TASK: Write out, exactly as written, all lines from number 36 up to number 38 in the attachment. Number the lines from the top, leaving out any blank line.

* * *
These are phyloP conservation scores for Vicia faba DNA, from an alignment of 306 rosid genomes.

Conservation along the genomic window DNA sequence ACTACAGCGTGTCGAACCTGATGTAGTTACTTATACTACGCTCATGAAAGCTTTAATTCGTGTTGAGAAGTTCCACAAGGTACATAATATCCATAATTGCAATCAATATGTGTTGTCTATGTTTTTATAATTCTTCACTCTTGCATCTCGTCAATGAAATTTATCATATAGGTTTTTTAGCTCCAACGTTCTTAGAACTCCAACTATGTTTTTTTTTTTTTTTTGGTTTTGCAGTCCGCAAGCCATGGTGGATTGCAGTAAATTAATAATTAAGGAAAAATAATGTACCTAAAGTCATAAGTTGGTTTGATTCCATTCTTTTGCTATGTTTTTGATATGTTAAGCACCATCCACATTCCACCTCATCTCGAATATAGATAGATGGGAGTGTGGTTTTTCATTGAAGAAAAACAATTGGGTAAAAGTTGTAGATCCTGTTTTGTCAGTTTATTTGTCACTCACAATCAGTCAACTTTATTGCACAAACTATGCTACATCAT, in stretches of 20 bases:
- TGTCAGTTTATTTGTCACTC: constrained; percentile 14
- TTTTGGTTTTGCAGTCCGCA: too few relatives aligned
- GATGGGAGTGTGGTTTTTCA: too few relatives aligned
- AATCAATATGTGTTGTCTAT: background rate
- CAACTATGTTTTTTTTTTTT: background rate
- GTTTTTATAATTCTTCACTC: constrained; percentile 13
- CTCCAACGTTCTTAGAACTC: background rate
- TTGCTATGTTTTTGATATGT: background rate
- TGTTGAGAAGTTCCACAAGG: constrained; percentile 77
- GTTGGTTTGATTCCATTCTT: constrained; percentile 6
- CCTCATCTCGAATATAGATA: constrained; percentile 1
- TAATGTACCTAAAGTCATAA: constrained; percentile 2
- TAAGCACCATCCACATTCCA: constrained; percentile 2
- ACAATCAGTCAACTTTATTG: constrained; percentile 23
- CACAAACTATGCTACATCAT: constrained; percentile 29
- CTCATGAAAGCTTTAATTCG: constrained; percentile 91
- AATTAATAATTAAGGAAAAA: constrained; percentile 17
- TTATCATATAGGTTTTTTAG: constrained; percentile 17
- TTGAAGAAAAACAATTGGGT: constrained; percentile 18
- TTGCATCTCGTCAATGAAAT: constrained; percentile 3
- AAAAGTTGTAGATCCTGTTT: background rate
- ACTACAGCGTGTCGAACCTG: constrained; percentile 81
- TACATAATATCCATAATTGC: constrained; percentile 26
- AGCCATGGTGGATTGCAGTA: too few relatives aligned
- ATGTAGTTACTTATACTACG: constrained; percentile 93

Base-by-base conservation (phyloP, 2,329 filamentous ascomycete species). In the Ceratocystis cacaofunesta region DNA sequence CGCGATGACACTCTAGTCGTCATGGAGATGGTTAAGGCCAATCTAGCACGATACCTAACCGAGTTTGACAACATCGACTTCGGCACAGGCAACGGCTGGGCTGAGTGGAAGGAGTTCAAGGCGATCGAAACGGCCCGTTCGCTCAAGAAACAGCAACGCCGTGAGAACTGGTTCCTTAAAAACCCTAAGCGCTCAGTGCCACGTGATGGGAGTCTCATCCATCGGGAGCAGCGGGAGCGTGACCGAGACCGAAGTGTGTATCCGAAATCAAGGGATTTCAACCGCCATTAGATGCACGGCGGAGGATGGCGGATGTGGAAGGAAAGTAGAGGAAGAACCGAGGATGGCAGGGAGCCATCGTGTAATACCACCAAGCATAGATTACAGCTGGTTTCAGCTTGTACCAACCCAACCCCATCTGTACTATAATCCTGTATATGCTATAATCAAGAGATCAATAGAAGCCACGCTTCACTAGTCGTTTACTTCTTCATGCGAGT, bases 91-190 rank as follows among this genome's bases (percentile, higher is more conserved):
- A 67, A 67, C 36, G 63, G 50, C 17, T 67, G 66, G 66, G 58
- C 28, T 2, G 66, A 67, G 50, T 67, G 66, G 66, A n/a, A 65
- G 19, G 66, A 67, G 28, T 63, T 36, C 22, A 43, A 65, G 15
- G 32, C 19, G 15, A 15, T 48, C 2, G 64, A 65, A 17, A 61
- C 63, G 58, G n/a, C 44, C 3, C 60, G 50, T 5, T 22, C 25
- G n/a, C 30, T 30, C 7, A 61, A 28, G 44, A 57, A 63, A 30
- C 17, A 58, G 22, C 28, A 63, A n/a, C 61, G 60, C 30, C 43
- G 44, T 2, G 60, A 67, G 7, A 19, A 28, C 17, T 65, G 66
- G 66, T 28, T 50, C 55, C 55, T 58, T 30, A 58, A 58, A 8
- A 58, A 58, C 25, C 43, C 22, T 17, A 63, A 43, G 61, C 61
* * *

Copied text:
- G 44, T 2, G 60, A 67, G 7, A 19, A 28, C 17, T 65, G 66
- G 66, T 28, T 50, C 55, C 55, T 58, T 30, A 58, A 58, A 8
- A 58, A 58, C 25, C 43, C 22, T 17, A 63, A 43, G 61, C 61